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06 February 2019
In 2018 there were major reforms to South Korean employment laws, including (but not limited to) the Labour Standards Act. This resulted in many employers struggling to adjust employees' weekly working hours to comply with, for example, the new 52-hour limit. In 2019 the legislative reforms and amendments proposed in 2018 have taken effect. This article highlights two major changes in the employment law landscape for 2019.
Employers will soon be required to prevent workplace harassment (effective 16 July 2019). In this regard, 'workplace harassment' has been defined as acts inflicting physical or mental distress on, or creating a hostile work environment for, co-workers through the use (or abuse) of one's position or relationship in the workplace.
Before the amendment, there were no provisions in place to prevent workplace harassment. However, the amendment (effective 16 July 2019) will introduce:
Notably, the amended Labour Standards Act mandates employers to develop and incorporate anti-bullying policy terms into their rules of employment alongside the measures that will be taken when workplace harassment occurs. In the wake of the additional compliance requirement, employers are strongly advised to review and update their rules of employment and file the amended rules with the Ministry of Employment and Labour by 16 July 2019, when the new law takes effect. The amended standard applies to acts of workplace harassment that occur after the effective date of the amendment.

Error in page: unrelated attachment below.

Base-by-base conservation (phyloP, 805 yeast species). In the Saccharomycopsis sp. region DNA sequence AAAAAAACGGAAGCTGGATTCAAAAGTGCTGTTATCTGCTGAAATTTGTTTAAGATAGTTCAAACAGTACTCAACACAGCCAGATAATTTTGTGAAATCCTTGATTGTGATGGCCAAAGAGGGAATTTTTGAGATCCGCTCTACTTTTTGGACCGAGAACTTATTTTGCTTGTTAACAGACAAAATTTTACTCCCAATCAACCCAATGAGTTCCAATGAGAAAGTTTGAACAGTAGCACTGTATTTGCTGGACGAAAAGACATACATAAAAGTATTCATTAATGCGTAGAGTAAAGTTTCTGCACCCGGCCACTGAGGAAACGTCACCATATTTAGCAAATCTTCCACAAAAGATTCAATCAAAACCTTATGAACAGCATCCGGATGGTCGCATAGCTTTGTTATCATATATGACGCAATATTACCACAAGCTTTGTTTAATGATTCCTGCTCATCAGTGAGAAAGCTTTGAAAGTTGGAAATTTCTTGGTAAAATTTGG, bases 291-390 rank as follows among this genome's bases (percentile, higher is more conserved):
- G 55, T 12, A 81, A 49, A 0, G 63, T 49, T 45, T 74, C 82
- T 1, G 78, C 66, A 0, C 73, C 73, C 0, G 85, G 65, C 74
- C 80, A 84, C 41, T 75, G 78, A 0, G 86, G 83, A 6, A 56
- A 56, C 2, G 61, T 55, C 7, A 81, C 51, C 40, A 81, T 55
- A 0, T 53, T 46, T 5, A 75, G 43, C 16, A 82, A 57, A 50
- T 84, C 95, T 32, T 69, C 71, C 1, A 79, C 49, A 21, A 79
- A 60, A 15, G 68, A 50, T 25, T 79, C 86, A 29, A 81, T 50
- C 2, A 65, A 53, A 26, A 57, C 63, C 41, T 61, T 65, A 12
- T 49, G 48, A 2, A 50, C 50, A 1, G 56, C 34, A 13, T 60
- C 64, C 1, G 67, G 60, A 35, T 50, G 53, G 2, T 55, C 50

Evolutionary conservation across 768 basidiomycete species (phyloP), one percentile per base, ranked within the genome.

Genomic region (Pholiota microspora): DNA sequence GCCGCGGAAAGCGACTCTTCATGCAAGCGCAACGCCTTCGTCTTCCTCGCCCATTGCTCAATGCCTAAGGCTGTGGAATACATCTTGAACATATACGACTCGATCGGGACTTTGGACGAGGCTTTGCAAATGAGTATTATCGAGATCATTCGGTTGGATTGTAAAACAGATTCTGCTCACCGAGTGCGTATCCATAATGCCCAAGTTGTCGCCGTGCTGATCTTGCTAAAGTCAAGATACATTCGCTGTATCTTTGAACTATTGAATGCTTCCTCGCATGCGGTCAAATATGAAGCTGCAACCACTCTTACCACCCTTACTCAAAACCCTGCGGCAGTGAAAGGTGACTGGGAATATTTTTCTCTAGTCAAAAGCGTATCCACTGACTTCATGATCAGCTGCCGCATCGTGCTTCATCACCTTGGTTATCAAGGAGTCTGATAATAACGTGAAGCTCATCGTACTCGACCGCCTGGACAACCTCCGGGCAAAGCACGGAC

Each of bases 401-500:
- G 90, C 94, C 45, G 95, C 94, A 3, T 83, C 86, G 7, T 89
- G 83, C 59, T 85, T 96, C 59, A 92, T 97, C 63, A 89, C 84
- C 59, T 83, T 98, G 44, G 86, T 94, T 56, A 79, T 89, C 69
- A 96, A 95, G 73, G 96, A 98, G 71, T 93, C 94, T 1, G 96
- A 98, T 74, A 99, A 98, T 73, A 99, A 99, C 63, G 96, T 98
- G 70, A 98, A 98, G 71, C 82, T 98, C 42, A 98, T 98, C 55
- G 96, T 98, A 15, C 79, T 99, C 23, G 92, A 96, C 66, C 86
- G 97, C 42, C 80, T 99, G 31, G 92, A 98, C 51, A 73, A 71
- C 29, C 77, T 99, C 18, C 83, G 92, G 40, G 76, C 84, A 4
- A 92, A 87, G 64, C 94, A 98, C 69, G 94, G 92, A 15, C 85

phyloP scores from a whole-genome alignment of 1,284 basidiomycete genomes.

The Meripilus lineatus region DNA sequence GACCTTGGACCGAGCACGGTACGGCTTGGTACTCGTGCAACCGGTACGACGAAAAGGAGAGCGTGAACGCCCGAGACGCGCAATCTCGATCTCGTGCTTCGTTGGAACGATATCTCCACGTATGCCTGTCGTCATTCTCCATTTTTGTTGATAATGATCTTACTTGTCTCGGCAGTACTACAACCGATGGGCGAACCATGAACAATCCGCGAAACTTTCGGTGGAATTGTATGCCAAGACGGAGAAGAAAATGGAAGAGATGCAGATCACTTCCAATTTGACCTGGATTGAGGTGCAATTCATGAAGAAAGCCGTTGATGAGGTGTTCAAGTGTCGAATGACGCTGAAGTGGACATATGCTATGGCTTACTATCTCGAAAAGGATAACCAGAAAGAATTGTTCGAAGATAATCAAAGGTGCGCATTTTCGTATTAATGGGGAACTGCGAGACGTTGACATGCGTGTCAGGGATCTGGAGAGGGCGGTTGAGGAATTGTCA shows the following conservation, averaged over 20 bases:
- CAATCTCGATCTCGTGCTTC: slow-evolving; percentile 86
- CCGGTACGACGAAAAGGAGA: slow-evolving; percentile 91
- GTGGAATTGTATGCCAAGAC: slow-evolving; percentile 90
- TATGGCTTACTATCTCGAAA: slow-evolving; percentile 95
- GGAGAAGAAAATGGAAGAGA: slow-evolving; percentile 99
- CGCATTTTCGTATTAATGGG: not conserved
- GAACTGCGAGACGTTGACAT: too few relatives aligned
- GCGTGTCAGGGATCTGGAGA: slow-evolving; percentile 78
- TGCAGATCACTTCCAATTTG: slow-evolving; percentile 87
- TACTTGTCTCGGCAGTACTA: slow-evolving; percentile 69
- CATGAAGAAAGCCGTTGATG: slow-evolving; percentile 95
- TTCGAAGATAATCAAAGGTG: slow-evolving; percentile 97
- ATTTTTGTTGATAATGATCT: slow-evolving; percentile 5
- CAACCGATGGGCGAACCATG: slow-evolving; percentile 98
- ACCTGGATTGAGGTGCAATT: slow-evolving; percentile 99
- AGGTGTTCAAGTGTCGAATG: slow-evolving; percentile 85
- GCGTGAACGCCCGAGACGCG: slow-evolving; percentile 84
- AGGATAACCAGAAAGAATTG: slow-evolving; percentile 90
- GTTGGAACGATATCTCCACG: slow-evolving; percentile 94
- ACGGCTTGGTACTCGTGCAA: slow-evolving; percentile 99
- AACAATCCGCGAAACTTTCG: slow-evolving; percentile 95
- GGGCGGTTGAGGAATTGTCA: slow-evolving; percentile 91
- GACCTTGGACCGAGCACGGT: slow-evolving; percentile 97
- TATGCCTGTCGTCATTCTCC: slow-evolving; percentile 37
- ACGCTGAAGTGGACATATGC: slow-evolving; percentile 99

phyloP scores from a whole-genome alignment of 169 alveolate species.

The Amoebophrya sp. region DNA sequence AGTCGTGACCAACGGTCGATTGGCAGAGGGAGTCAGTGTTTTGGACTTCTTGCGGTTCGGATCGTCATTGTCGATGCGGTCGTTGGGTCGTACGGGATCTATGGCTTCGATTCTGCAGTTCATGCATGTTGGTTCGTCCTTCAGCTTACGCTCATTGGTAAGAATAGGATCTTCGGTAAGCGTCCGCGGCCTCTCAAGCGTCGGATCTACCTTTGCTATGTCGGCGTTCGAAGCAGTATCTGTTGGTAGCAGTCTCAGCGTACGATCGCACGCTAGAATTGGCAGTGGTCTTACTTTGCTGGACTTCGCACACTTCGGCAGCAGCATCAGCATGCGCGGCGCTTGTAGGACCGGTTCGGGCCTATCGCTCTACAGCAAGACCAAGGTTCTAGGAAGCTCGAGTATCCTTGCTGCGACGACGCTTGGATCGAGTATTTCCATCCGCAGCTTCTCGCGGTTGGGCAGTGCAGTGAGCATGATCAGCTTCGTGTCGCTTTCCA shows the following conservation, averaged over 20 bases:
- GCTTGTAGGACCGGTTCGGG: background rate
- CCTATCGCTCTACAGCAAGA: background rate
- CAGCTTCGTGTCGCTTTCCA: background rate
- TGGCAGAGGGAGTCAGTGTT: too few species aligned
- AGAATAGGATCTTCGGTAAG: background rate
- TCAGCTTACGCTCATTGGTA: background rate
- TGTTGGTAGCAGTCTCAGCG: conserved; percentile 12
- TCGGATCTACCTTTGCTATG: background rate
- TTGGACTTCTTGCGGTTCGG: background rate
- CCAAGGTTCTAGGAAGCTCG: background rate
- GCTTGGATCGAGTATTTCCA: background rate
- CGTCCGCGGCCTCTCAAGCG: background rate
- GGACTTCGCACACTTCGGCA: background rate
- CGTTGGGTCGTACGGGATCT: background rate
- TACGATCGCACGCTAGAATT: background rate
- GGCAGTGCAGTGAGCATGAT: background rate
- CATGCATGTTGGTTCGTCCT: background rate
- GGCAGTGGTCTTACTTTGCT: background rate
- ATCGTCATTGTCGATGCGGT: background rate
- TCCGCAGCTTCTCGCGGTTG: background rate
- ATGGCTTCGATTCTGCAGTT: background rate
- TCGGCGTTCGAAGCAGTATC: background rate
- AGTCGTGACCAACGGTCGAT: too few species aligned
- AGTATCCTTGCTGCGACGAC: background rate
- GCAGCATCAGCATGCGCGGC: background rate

The Labour Standards Act provides statutory exemptions from the termination notice requirement (ie, 30 days' notice or payment in lieu thereof) under limited circumstances. Before the amendment, the statutory exemptions varied depending on the forms of employment and the duration of employment. Under the amended Labour Standards Act, the law now contains a uniform standard which must be applied to employment contracts executed after 15 January 2019.
Before the amendment, the termination notice requirement did not apply to the following employees:
After the amendment, employers may be exempt from the termination notice requirement where the employee's continuous service time is fewer than three months.
For further information on this topic please contact Sang Hoon Lee or William Woojong Kim at Lee & Ko by telephone (+82 2 772 4000) or email (firstname.lastname@example.org or email@example.com). The Lee & Ko website can be accessed at www.lawleeko.com.
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